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“Big Brother Meets Big Business”: Senate Leader Calls on FTC to Investigate “Dynamic Pricing”

US Senate Minority Leader Chuck Schumer has sent a letter calling on regulators to investigate the potential practice of setting airfares based on the details of passengers’ personal information.

Senator Chuck Schumer has taken notice of news that airlines are looking to tailor fares offered to each passenger based on travel habits, brand loyalty, demographic information and their willingness and ability to pay the asked-for price. The powerful Democrat from New York says he has sent a letter to Acting Federal Trade Commission (FTC) Chairman Maureen Ohlhausen urging the agency to investigate the controversial practice.

“This is ‘Big Brother’ meets ‘Big Business’ and it is a frightening combo for already-price badgered airline travelers,” Schumer told federal regulators in the the official correspondence obtained by The New York Daily News. “The airlines have already monetized every single inch of the plane: smaller seats, less food, charges for carry-ons, and so the thought that they or others within the travel industry are looking to nickel and dime consumers based on their mobile phone or computer’s browser history is a sad state of affairs that just might violate consumer protections.”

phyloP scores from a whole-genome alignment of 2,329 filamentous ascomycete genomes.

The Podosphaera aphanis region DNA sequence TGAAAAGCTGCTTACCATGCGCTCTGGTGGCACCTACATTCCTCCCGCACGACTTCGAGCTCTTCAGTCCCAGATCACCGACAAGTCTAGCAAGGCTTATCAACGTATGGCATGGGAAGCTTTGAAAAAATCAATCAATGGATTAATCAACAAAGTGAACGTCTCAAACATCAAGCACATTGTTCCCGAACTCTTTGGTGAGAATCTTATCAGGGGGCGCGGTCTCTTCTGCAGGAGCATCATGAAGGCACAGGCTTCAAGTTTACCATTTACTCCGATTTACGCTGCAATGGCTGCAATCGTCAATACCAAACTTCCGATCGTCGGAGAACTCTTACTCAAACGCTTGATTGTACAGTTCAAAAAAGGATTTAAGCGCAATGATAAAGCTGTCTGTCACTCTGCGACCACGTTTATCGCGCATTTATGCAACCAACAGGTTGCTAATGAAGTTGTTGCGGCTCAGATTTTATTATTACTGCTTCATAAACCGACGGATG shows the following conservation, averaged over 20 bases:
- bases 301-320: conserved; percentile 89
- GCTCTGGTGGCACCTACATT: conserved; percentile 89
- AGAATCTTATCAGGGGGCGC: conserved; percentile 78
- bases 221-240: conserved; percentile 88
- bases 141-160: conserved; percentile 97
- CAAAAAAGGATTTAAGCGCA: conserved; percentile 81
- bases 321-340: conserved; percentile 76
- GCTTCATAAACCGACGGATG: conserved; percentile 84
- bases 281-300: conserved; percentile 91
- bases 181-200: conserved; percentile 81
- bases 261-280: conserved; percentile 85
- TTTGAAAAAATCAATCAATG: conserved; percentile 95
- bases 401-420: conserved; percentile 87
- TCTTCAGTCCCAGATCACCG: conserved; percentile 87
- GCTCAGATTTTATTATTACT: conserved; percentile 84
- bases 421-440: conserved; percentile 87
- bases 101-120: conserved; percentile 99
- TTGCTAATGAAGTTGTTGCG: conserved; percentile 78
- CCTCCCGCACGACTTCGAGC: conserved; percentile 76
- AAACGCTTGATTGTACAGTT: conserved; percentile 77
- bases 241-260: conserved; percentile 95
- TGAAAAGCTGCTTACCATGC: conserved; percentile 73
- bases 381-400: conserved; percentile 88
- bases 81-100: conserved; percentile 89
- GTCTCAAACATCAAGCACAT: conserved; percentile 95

According to a recent Charlotte Observer report, the sort of dynamic pricing technologies that have caused concern for the lawmaker could amount to de facto “surge pricing” for some air travelers. Flyers using a corporate credit card, for example, could see only airfares that are priced substantially higher than those presented to a first time flyer or leisure traveler.

The Senate Minority Leader says that when it comes to setting different prices for different customers, the aviation industry might just be a canary in a coal mine. He explained that if the sort of invasive pricing scheme that relies on personnel and demographic information proves lucrative for airlines, then the practice could quickly spread to other consumer industries.

“When it comes to finding ways to monetize every atom of the traveling experience, few industries are better than the airlines,” Schumer warns. “So, we must take the very real concern for the use of this latest version of traveler tracking straight to the FTC before it inches mainstream.”

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arcticflier March 14, 2018

This new practice needs to be stopped immediately. Kudos to Schumer.